While leading politicians of the Conservative People's Party of Estonia (EKRE) continue to cultivate xenophobic policy, the party's voters are members of Estonian society, which is why cooperation with the party cannot be ruled out, said Raimond Kaljulaid (Centre) in a live interview on ERR's online broadcast Otse uudistemajast.
"Andrus Ansip once said that he would not cooperate with a Centre Party led by Edgar Savisaar," said Kaljulaid, who received the most votes in the election for the Centre Party board last weekend. "If we were to say the same thing about EKRE now, then what would that do to those who currently support EKRE? Would they feel that they were more or less a part of Estonian society? Would toxicity in Estonian society increase or decrease? In other words, even if the political spokespeople of EKRE behave absolutely terribly, we can't go and tell their voters that they don't count."
Nonetheless, said Kaljulaid, who currently serves as city district elder in the Tallinn district of Põhja-Tallinn but is vying for a seat in the Riigikogu, there are still very big differences in the Centre Party and EKRE's principles.
"The most significant difference is that EKRE is a xenophobic party, which divides up nationalities living in Estonia by category," he explained. "We fundamentally do not agree with this. The notion that Estonia can be turned back into a monoethnic and unilingual state is likewise not possible."
Estonia at risk of hard swing to the right
According to the city district elder, Estonia was directed for over 15 years in a political direction that current Prime Minister Jüri Ratas began to change two years ago.
"But he has not been able to sail full speed ahead in the new direction yet, which is why this change isn't quite fully understood, and the risk exists that a sharp shift toward the right will occur," he said, adding that compared to the prospect of a Reform-EKRE government coalition, Mart Laar's governments of the 1990s and their decisions would look like social democracy in comparison.
Kaljulaid said he had hoped that under the leadership of Kaja Kallas, the Reform Party would once again become the economically liberal party it was under her father Siim Kallas' leadership.
"To me, the Reform Party was the most interesting during the era when it was led by Siim Kallas," he said. "Yes, it wasn't the party with the greatest amount of support at the time. But I hoped that after they recovered from the shock of losing power and elected Kaja Kallas chairwoman of the party, then they would abandon their ethnic-based opposition. But this has not happened with the Reform Party."
Kaljulaid also said he had hoped that the Estonia 200 political movement would bring new players into Estonian politics, but thus far, the movement has still not been able to get on its feet.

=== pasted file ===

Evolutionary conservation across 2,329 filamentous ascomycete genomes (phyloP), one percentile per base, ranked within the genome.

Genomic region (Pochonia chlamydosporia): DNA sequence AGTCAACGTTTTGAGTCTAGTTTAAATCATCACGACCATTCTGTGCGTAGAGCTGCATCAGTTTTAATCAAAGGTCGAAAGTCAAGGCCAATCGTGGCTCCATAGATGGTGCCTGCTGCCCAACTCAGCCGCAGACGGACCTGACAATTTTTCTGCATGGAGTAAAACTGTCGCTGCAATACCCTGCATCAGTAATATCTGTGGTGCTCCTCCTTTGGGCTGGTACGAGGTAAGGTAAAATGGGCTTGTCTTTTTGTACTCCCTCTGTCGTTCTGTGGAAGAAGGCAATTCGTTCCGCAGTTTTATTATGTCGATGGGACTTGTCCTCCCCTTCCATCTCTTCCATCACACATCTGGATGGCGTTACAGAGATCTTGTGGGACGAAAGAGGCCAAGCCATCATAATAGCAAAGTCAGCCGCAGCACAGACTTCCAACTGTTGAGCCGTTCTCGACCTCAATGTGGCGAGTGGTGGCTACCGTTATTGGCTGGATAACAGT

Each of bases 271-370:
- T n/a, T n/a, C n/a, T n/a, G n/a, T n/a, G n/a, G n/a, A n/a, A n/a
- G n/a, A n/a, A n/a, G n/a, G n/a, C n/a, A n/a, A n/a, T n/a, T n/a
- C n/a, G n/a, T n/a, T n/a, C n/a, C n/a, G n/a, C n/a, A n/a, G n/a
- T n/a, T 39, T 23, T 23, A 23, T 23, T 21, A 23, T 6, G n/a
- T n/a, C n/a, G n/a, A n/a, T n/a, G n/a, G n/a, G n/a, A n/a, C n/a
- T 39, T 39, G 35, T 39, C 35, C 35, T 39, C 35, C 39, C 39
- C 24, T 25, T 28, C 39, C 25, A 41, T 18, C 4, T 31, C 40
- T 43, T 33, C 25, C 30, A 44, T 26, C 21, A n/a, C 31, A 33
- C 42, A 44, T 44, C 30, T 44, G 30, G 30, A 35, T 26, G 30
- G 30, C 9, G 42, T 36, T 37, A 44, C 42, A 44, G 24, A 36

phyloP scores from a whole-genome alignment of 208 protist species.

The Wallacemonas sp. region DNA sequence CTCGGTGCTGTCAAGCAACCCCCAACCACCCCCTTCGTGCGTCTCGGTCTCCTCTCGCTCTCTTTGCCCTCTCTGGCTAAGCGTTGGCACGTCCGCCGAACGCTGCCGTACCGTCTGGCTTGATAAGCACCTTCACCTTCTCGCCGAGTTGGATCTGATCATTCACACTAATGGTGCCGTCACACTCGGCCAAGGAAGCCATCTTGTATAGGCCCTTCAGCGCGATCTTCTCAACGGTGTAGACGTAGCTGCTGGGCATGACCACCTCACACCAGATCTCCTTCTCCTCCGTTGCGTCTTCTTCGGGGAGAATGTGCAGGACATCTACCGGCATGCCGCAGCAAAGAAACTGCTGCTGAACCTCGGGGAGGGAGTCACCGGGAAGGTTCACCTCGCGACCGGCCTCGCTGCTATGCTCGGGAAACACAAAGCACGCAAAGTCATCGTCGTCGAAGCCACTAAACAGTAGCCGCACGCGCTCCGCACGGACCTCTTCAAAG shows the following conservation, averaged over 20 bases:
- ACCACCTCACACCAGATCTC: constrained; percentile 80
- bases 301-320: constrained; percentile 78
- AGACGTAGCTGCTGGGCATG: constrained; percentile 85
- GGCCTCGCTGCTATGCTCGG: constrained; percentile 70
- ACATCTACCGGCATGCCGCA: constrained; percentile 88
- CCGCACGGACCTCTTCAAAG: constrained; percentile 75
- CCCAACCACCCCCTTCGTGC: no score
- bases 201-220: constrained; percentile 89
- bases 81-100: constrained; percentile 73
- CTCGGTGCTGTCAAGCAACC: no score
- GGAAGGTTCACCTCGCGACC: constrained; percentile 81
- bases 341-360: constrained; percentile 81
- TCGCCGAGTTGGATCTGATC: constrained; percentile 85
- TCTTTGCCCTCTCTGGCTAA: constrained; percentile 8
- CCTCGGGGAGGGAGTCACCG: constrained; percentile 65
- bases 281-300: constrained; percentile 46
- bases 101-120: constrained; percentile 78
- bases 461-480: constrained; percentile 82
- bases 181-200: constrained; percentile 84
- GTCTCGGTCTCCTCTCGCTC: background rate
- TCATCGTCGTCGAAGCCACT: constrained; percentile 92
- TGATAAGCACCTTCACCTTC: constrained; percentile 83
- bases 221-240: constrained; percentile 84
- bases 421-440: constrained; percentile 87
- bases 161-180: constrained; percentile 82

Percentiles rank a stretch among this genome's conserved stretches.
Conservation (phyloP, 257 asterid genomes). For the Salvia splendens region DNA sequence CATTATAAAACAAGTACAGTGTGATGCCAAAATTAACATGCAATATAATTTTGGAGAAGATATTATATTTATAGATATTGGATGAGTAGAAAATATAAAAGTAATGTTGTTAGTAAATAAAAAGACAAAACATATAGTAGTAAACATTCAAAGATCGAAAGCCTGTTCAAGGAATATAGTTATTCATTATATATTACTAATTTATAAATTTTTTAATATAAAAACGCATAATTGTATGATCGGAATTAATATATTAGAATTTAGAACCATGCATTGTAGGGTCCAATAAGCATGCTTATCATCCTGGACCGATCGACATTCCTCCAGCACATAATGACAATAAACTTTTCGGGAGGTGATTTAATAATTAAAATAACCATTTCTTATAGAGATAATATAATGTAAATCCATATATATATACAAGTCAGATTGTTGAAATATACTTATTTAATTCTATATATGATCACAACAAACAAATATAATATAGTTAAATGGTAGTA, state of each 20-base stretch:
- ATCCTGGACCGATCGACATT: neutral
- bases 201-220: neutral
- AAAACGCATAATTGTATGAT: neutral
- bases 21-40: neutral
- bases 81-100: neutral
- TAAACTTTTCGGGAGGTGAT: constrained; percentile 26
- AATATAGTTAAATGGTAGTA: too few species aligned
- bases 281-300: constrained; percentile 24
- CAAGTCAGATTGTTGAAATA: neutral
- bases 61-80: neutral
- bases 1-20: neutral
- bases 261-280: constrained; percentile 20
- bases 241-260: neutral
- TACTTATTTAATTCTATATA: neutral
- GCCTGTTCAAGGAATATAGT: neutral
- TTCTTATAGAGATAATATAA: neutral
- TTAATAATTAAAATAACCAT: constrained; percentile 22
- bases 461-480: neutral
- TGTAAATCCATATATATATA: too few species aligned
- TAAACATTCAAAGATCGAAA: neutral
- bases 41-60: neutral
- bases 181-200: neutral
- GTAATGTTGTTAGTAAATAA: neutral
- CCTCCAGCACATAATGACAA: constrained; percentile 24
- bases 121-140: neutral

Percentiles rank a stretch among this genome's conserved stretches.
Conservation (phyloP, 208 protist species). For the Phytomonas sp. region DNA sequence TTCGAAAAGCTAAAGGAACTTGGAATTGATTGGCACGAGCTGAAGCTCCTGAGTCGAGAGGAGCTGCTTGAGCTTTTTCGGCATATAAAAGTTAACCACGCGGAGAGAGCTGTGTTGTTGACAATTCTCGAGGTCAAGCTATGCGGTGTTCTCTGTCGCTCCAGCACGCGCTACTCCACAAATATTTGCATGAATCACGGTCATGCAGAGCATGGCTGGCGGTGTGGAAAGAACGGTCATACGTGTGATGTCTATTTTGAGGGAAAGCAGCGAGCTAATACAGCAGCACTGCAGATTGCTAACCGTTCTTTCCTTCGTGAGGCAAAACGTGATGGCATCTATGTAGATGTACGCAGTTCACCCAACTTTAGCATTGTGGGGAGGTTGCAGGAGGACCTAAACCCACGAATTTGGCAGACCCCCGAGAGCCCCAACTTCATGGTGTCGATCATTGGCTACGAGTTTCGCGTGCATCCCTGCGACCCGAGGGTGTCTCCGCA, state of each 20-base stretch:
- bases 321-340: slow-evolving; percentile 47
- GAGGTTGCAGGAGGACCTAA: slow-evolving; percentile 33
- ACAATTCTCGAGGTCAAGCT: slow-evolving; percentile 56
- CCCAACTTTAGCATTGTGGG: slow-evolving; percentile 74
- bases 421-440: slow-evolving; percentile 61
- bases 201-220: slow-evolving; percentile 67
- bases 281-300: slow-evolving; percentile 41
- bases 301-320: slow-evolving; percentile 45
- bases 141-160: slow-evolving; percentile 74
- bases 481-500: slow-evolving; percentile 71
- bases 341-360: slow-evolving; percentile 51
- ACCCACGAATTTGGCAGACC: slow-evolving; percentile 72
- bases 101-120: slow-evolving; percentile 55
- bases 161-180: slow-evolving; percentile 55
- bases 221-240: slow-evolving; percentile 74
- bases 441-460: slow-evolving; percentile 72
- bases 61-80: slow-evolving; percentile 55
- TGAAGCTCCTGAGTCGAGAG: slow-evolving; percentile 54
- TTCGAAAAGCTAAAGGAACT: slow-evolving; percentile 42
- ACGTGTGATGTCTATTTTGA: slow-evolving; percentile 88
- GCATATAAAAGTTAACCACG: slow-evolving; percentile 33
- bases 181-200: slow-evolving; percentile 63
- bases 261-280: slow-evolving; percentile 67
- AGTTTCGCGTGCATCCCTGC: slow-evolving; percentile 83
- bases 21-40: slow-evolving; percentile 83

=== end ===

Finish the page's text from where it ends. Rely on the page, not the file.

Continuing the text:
"New people and ideas as very much needed in Estonian politics, as the makeups of the Riigikogu have grown consistently weaker — I can't recall one as bad as the last one," he continued. "We could really use Estonia 200, but their coming isn't going well at all."
Politicians should choose words more wisely
Asked by the host whether Aivar Riisalu's recent plan to restore Estonia's militarised border using conscripts was a conscious effort to steal election topics from EKRE, Kaljulaid replied that [political analyst and radio show host] Ahto Lobjkas is a great speaker and writer, but knows nothing about politics.
"There wasn't so much as an ounce of such cunning — that let Riisalu talk and if it doesn't go over well, then we'll say that that was him flying solo," he explained. "It's more important to choose your words widely ahead of elections. Kaja Kallas told ERR too that she had the idea of abolishing the social tax, but even her own party's financial experts were not in favour of this, and so there it remained. But now everyone has been arguing about it for weeks."
Party made up of cliques
Speaking about the Centre Party itself, Kaljulaid admitted that various cliques still exist within the party.
"We have people who are closer to Jüri Ratas, together with whom he was part of the internal opposition during the Edgar Savisaar era," he described. "We have the Tallinn city group. We have a group with Russian names, whose leader was previously Yana Toom, but now moreso Mihhail Kõlvart. I don't belong to any one of these; I am more of a one man show."
How does the Ratas-led Centre Party differ from the Savisaar-led party to precede it? According to Kaljulaid, there is more openness and inclusion in the leadership of the party now.
While Kaljulaid had earned the most votes in the election for the Centre Party board last Saturday, Ratas did not appoint him deputy party chairman; those jobs went to Mailis Reps, Kadri Simson, Jaanus Karilaid and Mihhail Kõlvart instead. He admitted that he had been disappointed over this decision on Saturday, but wasn't anymore.
"I don't know how things went that way, I guess that you have to ask of Jüri Ratas," he said. "But I was disappointed on Saturday night. At the same time, I support the principle that every leader, in politics and business alike, must be allowed to choose their own team from among those they consider the smartest and most powerful."
The city district elder said that he currently has his sights set on the 2019 Riigikogu elections taking place next March, and should he be elected, he would resign as city district elder. He most likely will not be running for the European Parliament.
Editor: Aili Vahtla